Quantum resistant blockchain and cryptocurrency, the full analysis in seven parts. Part 4.

Allen Walters
Apr 13 · 8 min read

Part 1 here, part 2 here and part 3 here

In the next two parts I will be analyzing the challenges of upgrading an existing blockchain to a quantum resistant blockchain.

The first challenge to shed some light on, would be the changing of the signature scheme: It is important to start with mentioning the simple fact that a launched, working blockchain isn’t something that can be adjusted with the flip of a switch. Upgrading a blockchain to a post-quantum signature scheme is no small undertaking. Changing a signature scheme is not just copy paste and change some lines of code. It’s actually a decent amount of coding that needs to be done.

We are not simply talking about a core framework upgrade. Rather, all aspects of the project will end up needing an upgrade. The supporting systems that allow the blockchain to operate will also need to be upgraded. Software wallets, hardware wallets, block explorers, mining operations, pools.., anything connected to an API and more will need a brush up of code to be compliant with the new changes. After that, exchanges will also need to adapt to the new chain.

The second challenge is one that is already mentioned in the previous article: the need for consensus. The quantum resistant signature scheme needs to be implemented through a fork. There would be an option to add the signature scheme through a soft fork. Fork the fork to be a success, it needs the majority of the nodes to upgrade. For the SegWit fork, there was a 95% majority needed for example.

So the majority of the nodes need to upgrade. But people running nodes, have a choice. Do they accept the new scheme and upgrade, or do they prefer the old version or favour another option. There will be different schemes available, different choices to make how to implement them, and thus there will be different options on the table. The nodes have a choice to update or to refuse. That makes it, so to speak, a democratic system which makes any change a slow process. The need for consensus is a challenge.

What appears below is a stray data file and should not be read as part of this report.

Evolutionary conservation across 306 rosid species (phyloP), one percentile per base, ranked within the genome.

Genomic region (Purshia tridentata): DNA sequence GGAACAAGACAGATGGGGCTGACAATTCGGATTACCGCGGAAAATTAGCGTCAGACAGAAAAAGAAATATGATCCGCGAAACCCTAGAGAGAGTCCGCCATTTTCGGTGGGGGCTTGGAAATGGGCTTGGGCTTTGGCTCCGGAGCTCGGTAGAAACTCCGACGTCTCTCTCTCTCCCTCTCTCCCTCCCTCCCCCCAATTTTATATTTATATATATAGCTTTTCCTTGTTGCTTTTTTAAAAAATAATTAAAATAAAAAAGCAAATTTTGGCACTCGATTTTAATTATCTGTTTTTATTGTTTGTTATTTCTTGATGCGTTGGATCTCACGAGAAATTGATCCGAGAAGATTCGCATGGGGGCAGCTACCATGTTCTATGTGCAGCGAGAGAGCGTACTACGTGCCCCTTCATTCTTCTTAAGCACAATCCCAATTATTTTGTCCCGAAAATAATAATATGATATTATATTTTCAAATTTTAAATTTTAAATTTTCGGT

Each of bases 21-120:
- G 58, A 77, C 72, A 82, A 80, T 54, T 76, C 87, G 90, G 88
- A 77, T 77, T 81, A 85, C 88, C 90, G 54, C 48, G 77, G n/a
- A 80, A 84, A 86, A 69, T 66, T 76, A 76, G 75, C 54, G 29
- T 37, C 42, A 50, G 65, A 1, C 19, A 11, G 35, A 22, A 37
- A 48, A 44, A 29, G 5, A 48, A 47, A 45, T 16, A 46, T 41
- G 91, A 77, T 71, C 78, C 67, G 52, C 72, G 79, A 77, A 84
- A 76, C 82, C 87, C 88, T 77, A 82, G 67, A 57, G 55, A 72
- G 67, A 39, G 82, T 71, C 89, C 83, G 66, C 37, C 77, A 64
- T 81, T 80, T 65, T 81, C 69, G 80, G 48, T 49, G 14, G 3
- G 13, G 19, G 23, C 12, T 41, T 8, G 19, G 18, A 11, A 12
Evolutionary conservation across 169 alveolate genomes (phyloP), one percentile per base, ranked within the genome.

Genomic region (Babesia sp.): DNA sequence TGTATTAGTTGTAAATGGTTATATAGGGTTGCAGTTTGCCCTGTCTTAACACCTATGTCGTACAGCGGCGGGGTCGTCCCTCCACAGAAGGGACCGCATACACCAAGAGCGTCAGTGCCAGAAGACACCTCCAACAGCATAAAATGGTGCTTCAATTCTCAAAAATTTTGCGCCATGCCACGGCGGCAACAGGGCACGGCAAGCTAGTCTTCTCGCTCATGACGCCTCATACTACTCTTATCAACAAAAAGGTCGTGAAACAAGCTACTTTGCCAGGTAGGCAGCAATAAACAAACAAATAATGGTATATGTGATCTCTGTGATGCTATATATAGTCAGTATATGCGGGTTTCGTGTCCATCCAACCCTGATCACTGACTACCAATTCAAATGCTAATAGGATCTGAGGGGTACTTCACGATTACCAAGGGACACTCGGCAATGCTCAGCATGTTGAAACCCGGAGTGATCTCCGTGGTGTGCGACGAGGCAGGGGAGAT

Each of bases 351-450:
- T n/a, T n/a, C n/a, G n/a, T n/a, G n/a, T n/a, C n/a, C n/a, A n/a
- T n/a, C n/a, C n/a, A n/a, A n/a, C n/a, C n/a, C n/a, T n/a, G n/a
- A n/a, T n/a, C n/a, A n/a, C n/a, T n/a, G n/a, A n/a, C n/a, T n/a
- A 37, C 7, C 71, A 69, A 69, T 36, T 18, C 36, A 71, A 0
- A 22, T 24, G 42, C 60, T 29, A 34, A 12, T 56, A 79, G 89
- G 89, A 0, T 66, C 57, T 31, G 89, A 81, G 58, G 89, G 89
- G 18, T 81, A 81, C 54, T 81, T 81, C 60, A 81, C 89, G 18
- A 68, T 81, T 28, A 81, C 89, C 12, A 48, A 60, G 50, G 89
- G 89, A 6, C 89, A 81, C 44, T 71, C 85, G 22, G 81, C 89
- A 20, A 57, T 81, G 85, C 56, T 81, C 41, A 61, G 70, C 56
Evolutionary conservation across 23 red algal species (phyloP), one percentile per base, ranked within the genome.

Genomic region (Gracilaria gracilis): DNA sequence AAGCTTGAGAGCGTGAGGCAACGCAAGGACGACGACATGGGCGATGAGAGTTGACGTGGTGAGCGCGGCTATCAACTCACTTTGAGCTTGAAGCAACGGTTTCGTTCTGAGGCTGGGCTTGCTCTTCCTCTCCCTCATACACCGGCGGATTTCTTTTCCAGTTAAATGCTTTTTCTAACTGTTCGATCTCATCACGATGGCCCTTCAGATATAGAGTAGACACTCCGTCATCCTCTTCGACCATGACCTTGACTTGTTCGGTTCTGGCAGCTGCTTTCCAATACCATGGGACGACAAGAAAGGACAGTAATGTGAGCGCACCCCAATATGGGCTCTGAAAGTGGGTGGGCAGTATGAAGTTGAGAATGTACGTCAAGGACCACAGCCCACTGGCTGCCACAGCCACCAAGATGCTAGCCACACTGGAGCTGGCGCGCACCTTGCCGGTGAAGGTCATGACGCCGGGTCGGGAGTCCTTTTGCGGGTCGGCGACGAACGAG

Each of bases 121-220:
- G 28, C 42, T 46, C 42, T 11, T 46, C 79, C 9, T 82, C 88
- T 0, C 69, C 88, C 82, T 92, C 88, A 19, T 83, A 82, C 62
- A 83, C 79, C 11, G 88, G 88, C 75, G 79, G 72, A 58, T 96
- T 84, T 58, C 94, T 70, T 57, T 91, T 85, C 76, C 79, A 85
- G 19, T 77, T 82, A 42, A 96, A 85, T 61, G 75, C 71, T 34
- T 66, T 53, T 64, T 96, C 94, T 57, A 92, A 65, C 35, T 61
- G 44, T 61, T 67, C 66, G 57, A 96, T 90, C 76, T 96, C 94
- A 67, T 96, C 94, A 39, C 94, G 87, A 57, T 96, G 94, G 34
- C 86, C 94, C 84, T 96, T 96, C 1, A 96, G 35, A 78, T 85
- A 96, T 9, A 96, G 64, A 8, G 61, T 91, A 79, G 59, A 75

The past has proven that reaching consensus in a decentralized system as blockchain, is not a fast, fluent process. The most well-known example of how that can be a slow process is Bitcoin’s need to scale. There are several solutions to a serious problem, but none is implemented (at least not in the original chain). Even though everybody agrees on the need for a certain result, reaching consensus amongst the community on how to get to that result is a slow and political process. The discussion is never about the actual result. The discussion is about the method to get to that result and the side effects it causes. (Maybe mining costs go up, or certain hardware isn’t sufficient anymore and will need to be replaced, etc.) Going quantum resistant will be no different. The need for quantum resistance might be a huge incentive to implement as soon as possible, but that doesn’t mean there won’t be different interests for the people running nodes. The level of urgency doesn’t evaporate different economical or political interests. A state of urgency usually hardens ones stance on subjects instead of improving chances on a compromise.

To put it short, there are several quantum resistant signature schemes to choose from, in the upcomming years new schemes will be approved, there are different ways of implementation, and there are choices to be made on the moment of implementation. So the discussion will be which one to use, and how and when to implement it. Reaching concensus is going to be a challenge.